Participants proficiently following the whole course will be awarded a participation certificate.

Teaching staff: D. Marchi (University of Pisa, Italy), P. Ibañez-Gimeno (University of Cambridge).

Damiano Marchi obtained his PhD in 2004 at the University of Pisa (Italy). From 2004 to 2010 he was Visiting Assistant Professor at Duke University (USA) and from 2011 to 2012 he was postdoctoral research fellow at the University of the Witwatersrand (South Africa). From 2012 to 2015 Marchi was Assistant Professor at the University of Pisa, and since 2015 he is Associate Professor at the same University.  He has been Honorary Research Fellow at the Witwatersrand since 2013. Prof. Marchi main research interests are: 1. the functional morphology of human and nonhuman primates with particular interest to the biomechanics of locomotion; 2. the evolution of bipedal locomotion in early hominins; 3. the mobility patterns of past human populations.

Pere Ibáñez-Gimeno is a biologist who specialised in Biological Anthropology through a MSc and a PhD at Universitat Autònoma de Barcelona, Spain (2009-2015). His research focused on the structural, morphological and biomechanical variation of the hominoid postcranial skeleton. Part of his research investigated the rotational efficiency of the forearm in extant hominoids with the main purpose of determining whether it reflects locomotor and manipulative abilities. In 2015 he was appointed Post-Doctoral research associate at PAVE group, University of Cambridge. His research, within the ERC-funded ADaPt project, tries to disentangle how the human post-cranial skeleton adapts to its functional requirements and how neutral and selective processes contribute to its shape.

PROGRAM

Day Activity Time Topic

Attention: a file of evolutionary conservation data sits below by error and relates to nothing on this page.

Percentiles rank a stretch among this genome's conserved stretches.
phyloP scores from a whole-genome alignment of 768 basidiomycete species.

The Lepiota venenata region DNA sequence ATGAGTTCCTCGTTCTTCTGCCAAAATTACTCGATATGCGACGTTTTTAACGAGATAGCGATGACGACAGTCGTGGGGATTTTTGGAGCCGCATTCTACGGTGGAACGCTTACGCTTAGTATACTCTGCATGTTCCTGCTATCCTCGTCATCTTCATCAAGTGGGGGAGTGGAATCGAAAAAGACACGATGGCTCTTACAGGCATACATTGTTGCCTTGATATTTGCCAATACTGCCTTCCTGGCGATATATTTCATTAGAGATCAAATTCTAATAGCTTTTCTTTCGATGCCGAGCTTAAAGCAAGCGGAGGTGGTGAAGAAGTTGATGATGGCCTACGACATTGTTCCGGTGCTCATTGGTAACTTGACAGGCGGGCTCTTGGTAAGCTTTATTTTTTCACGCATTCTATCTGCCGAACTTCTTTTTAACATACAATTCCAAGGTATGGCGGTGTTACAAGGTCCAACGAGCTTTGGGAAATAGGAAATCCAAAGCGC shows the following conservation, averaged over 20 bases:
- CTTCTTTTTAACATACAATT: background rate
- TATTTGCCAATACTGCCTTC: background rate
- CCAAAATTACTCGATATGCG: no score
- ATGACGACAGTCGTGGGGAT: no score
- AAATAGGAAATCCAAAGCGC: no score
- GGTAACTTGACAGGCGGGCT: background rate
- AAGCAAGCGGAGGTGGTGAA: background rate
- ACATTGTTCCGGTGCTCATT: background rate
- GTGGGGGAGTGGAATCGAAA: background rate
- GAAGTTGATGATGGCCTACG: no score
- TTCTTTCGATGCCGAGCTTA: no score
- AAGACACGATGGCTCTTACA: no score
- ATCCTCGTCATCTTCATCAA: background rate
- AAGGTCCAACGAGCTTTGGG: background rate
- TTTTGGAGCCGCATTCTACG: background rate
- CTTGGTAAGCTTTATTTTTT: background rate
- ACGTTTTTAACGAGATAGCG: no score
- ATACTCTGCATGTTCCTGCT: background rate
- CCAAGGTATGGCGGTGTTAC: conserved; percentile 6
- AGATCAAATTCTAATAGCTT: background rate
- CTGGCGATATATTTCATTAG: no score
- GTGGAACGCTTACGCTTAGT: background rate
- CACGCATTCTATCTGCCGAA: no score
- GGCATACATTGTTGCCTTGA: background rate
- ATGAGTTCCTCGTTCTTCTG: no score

Mon. 3 10:00 – 10:30 Welcome to participants by prof. Ino Čurik and prof. Preston Miracle, coordinators of the MendTheGap Project
10:30 – 11:00 Presentation of the Course
Theory 1 11:00 – 12:30 Introduction to Functional Morphology. Biological design. Allometry. Adaptations and evolution.
12:30 – 14:00 Lunch break
Theory 2 14:00 – 15:30 Basic concepts of biomechanics: dynamics and statics. Biomechanics of the musculoskeletal system
Praxis 1 16:00 – 17:30 Obtaining the outer contour of a bone from moulds and the inner contour from biplanar radiographs
Tue. 4 Theory 3 9:00 – 10:30 Bone functional adaptation. Types of mechanical loadings. Concepts of rigidity and strength. Beam theory and cross-sectional geometry
Theory 4 11:00 – 12:30 Use of biomechanics to infer activity patterns, sexual dimorphism and bilateral asymmetry
12:30 – 14:00 Lunch break
Praxis 2 14:00 – 15:30 Obtaining cross sections from CT scans. Statistical analysis of results
Praxis 3 16:00 – 17:30 Obtaining cross sections from CT scans. Statistical analysis of results (cont)
Wed. 5 Theory 5 9:00 – 10:30 Introduction to morphometrics
Theory 6 11:00 – 12:30 Geometric morphometrics and landmarks
12:30 – 14:00 Lunch break
Day Activity Time Topic
Wed. 5

(cont)

Praxis 4 14:00 – 15:30 Hands-on study of face shape: pictures and landmark digitising
Praxis 5 16:00 – 17:30 Hands-on study of face shape: landmark digitising (cont)

3D landmarks

Thu. 6 Theory 7 9:00 – 10:30 Generalised Procrustes Alignment (GPA)
Theory 8 11:00 – 12:30 Statistical analyses
12:30 – 14:00 Lunch break
Praxis 6 14:00 – 15:30 Hands-on study of face shape: GPA and analyses using TPSRelW and MorphoJ
Praxis 7 16:00 – 17:30 Hands-on study of face shape: GPA and analyses using MorphoJ (cont) and other software
Fri. 7 Theory 9 9:00 – 10:30 Allometry. Pinocchio effect. Missing landmarks. Semi-landmarks and sliding
Praxis 8 11:00 – 12:30 Hands-on study of face shape: placing semi-landmarks and sliding
12:30 – 14:00 Lunch break
Theory 10 14:00 – 15:30 Overview of software (2D and 3D GM)

Recap and questions

Praxis 9 16:00 – 17:30 Final test